ALLEGANY — Allegany-Limestone freshman Ethan Paul sat in the bleachers at Fred G. Grace Stadium and had a conversation, recounting what had happened weeks earlier on Sept. 2. That in itself could be viewed as a miracle.“I really don’t think that that part’s hit me yet,” Paul said. “I don’t really understand how severe it was.
Besides being a successful volleyball coach, Kelly Unverdorben is a professional baker.This year, Unverdorben opened kick’n bundts on South Main Street in Portville. The business specializes in bundt cakes and mini bundt cakes, and Unverdorben does all of the baking, using a family recipe that includes one secret ingredient.Kick’n bundts was closed Sunday and Monday, however. Unverdorben was busy winning and celebrating another New York state title.
It was a “down” year for football in the Big 30 in terms of collective success.Of 22 teams, 11 had losing records. Even the area’s best squads saw their seasons conclude with disappointment: No. 1-ranked large school Kane and top small school Franklinville/Ellicottville had undefeated runs end with upset losses in District 9 and Section 6 title games, respectively.Ultimately, three of the most successful teams made up nearly half of the 50th edition of the Big 30 Football All-Star Team.
Muck Rack makes it simple to find people, tweets, or articles that mention any name, keyword, company, hashtag etc. We've compiled this guide to help you make the most of your search.
Selecting a term
Start searching tweets, articles from media outlets, articles mentioned in tweets, journalists'
names, titles and bios with some suggested searches:
Companies or Topics (e.g. iPhone, Microsoft)
Phrases (e.g. "cloud computing") — use quotes to keep the terms together
Twitter handles (e.g. @username) — returns those who have mentioned or replied to
Names (e.g. "David Pogue")
Hashtags (e.g. #sxsw, #london2012)
Bio details (e.g. vegan, Olympics, father)
Muck Rack's Advanced Search allows for many boolean operators.
Find results that mention multiple specified terms, use AND or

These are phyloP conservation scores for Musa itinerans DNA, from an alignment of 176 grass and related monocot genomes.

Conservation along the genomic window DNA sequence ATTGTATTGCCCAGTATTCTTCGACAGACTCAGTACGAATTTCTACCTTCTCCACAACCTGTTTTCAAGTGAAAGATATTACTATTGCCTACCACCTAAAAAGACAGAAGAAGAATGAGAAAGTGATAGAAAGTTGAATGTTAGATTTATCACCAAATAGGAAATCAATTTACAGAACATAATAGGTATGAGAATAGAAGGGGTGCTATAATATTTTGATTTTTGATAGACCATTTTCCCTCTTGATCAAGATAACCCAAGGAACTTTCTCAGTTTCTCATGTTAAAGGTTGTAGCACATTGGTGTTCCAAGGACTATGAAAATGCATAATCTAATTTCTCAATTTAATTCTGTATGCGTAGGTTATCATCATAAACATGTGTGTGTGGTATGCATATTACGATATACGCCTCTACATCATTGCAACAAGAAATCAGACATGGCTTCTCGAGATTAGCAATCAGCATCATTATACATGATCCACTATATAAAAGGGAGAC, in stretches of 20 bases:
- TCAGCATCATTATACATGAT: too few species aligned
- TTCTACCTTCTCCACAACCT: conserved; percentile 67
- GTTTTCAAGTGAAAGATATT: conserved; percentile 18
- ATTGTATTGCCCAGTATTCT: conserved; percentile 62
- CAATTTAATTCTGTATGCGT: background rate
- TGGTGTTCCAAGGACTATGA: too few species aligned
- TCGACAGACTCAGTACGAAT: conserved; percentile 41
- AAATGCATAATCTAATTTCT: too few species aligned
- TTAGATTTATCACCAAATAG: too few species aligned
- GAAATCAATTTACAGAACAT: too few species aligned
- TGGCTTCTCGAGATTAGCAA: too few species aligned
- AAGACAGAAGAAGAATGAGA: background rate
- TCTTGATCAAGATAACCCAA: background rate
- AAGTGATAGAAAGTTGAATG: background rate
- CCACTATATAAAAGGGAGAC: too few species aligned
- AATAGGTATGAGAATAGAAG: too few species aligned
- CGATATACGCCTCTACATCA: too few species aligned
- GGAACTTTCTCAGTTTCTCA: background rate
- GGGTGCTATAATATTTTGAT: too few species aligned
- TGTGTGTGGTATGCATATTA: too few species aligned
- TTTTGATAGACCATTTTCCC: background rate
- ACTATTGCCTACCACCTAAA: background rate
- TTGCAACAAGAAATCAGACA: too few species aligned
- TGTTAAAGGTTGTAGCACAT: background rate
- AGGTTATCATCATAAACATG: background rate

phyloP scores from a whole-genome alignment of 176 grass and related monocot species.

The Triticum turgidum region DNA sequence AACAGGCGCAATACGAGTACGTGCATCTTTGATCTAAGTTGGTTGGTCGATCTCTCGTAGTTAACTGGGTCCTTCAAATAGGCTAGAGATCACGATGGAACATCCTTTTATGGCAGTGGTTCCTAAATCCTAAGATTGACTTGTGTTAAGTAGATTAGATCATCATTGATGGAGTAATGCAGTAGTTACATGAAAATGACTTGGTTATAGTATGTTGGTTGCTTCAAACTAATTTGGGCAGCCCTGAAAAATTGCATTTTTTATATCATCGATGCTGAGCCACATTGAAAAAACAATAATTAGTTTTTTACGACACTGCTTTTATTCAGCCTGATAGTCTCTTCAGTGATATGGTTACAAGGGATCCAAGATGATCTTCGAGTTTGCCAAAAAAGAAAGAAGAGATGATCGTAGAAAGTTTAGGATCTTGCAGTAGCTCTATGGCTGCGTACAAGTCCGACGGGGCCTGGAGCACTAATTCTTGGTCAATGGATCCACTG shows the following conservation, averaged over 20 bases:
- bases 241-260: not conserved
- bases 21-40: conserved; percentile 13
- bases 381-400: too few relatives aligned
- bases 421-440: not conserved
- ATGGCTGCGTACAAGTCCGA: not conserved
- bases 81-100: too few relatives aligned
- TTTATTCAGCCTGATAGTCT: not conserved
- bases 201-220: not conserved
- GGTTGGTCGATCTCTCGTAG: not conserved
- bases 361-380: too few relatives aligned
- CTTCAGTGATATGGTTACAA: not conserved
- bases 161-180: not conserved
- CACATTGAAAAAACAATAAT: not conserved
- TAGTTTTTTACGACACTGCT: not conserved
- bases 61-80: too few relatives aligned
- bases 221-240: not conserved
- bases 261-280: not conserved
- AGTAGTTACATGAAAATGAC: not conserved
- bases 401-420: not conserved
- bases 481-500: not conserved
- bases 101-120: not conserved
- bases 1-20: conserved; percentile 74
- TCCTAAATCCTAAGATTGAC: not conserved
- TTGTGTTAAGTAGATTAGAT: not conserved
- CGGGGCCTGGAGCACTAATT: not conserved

+. For example, ensure each result contains both Elon Musk and Mark Zuckerberg by
searching Musk AND Zuckerberg or Musk + Zuckerberg.
Use the operators OR or , to broaden your search when you'd like either of
multiple terms to appear in results. (This is the default behavior of our search when no operators
are used). For example, results will contain either cake or cookie by searching cake OR cookie or cake,cookie
Use NOT or - to subtract results from your search. For
example, searching Disney will yield results about the Walt Disney Company as well as Walt Disney
World Resort. To exclude mentions of Disney World, search for Disney -World or Disney
When using one of these operators with a phrase, enclose it in quotation marks. For example, you can
find results about smartphones excluding Apple's iPhone 4S by searching smartphone -"iPhone
Exact case matching or punctuation
If you're searching for a brand name or keyword that relies on specific punctuation marks or capitalization, you can
find results that match your exact query by adding matchcase: before the keyword you're searching for, like matchcase:E*TRADE .
Use parentheses to separate multiple
boolean phrases. For example, to find journalists talking about having fun in Disney World or
Disneyland, search for ("disney world" OR disneyland) AND fun.
An asterisk can be used to search for any variation of a root word truncated by the asterisk. For example, searching for admin* will return results for administrator, administration, administer, administered, etc.
A near operator is an AND operator where you can control the distance between the words. You can vary the distance the near operation uses by adding a forward slash and number (between 0-99) such as strawberries NEAR/10 "whipped cream", which means the strawberries must exist within 10 words of "whipped cream".